Timed for the 15th anniversary of the attacks, the story for young readers takes a fictional fifth-grade class through lessons about one of the defining moments of modern history. Rhodes said she hopes “Towers Falling” can be a tool for educators and parents to guide discussions with children.

“Students are the citizens of tomorrow and need to be taught how 9/11 affected our world,” said Rhodes, artistic director of Arizona State University's Virginia G. Piper Center for Creative Writing and writing professor in the Department of English in the College of Liberal Arts and Sciences. 

“We’re now seeing the impacts of terrorism and how it has become even more widespread since 9/11. Do we really want to wait 30 years from now to teach the people who are going to have to live with this?”

To get the book done, Rhodes had to sensitively introduce young readers to an attack that killed more than 3,000 people, including hundreds of police and firefighters, and triggered a massive counter-terror response from the U.S. government. She also had to craft a story that teachers could teach, something that conveyed both shocking devastation and the ultimate triumph of American resilience and ideals. She wanted to make the grim moment into a story that could inspire young people to become good citizens.

 

She said it came together when she was “cocooned on a 14-hour plane flight.”

“It was a midnight flight and everything was dark save for a reading light,” Rhodes said. “Being in that space and spiritually connecting with the people on those planes brought it into focus for me.”

A possible approach as well as the title popped inside her head. For Rhodes it was “a sign that I should try and write this book.”

Rhodes wanted input from fellow teachers, so she consulted the principal and other staffers at the Brooklyn New School, PS 146, who witnessed the two planes flying into the World Trade Center through their school windows. The educators said they were still traumatized by the crashes, which left the school coated in debris and ashes, and the sudden realization that family members and friends worked in the twin towers. Even years later, many still couldn’t discuss it with their students, some of whom asked, “What happened?” and “Where are those buildings?”

Rhodes also discovered through classroom visits around the country that lessons on 9/11 varied widely and that many teachers had avoided the topic altogether.

Part of the trepidation had to do with age: At what point is it appropriate for young people to learn about a troubled chapter of recent history?

“It depends,” said Amanda Vickery, assistant professor of elementary social studies at ASU’s Mary Lou Fulton Teachers College.

“It can be taught at the elementary level, but it has to be done in an age appropriate way that doesn’t focus on fear but teaches about bravery, citizenship, resilience and the human spirit,” she said.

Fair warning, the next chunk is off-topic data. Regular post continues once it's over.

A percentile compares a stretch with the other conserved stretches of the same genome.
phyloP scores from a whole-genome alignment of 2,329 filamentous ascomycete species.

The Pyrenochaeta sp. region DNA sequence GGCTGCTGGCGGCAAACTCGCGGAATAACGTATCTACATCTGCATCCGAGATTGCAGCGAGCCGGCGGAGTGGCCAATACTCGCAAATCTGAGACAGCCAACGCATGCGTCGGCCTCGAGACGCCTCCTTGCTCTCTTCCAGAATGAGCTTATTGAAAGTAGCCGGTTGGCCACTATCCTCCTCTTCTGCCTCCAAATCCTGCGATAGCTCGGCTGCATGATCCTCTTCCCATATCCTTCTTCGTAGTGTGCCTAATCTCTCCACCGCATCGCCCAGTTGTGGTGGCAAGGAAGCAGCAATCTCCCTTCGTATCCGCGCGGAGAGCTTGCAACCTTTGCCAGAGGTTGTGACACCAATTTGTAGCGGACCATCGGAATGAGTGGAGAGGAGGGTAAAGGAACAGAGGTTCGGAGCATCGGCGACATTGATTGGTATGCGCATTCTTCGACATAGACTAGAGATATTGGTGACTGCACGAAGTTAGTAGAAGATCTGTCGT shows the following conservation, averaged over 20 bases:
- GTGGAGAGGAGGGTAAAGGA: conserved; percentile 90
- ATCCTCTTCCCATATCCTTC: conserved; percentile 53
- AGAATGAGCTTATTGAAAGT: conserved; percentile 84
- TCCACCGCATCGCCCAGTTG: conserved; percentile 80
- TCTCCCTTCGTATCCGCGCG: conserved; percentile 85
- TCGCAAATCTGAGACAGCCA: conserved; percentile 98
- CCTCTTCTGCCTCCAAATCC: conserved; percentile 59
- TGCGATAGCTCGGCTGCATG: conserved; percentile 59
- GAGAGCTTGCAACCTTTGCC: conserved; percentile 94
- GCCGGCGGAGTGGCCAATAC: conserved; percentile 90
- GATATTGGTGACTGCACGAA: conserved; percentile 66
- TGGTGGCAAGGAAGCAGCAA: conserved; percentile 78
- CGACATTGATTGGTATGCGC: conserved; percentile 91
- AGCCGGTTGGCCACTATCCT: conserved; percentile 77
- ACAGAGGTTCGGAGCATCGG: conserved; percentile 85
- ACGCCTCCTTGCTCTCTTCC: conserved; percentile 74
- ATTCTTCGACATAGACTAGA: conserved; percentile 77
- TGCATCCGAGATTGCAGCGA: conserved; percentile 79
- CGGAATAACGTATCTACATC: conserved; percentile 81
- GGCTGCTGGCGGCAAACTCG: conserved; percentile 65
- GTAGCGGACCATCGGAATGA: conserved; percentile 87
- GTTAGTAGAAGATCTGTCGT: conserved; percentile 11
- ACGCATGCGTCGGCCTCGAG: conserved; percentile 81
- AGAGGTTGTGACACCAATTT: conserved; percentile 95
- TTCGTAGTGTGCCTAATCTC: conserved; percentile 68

Vickery said teachers aren’t eager to venture into such territory because they want to “preserve and protect the innocence of the child.”

In Arizona, current state social studies standards do not call specifically for lessons on 9/11 or contemporary terrorism. That doesn’t mean, however, it’s not being taught, said Kenneth De Masi, past president of the Arizona Council for the Social Studies.

“Many teachers are challenged in placing Sept. 11 in the context of world history,” said De Masi, who has taught social studies for the last four decades. “It is simply a question of when to do it, how to do it, for how long and who should do it? I know some people in our society that I would not want to be teaching my grandkids 9/11 or terrorism in general.”

That doesn’t appear to be the case with Rhodes, who has received widespread support for the project.

“Jewell is a very magical person, and she has the presence of an angel,” said Sid Reischer, a fifth-grade teacher at Castleton Elementary in upstate New York. Reisher received advance copies of “Towers Falling” from publisher Little, Brown Books as part of his yearlong study of 9/11. Reisher read it to his students in April while Rhodes participated through Skype.

The reading became “an avenue for students to have a conversation with their parents about 9/11 as part of their homework,” Reischer said. He said other student outcomes included a “feeling of connection to the country as a whole, a deep appreciation for first responders and what it means to be an American.”

Reischer said “Towers Falling” affected parents, many of whom had personal connections with people who died that day.

Towers Falling book cover

“For the kids to see the emotional impact it had on the parents was very valuable and an important piece,” Reischer said. “It showed that history is alive and well and is about people. We had very rich conversations about the subject for the next few days.”

Reischer’s study will culminate with a visit from Rhodes. She will travel to the 9/11 Memorial to meet with about 75 Castleton students on Sept. 9, to memorialize the attacks.

“The idea that Jewell will come and meet us there makes this a once-in-a-lifetime experience for these kids,” Reischer said. “When does an author do that? It’s amazing if this all comes off.”

“Towers Falling” is set for release Tuesday, July 12.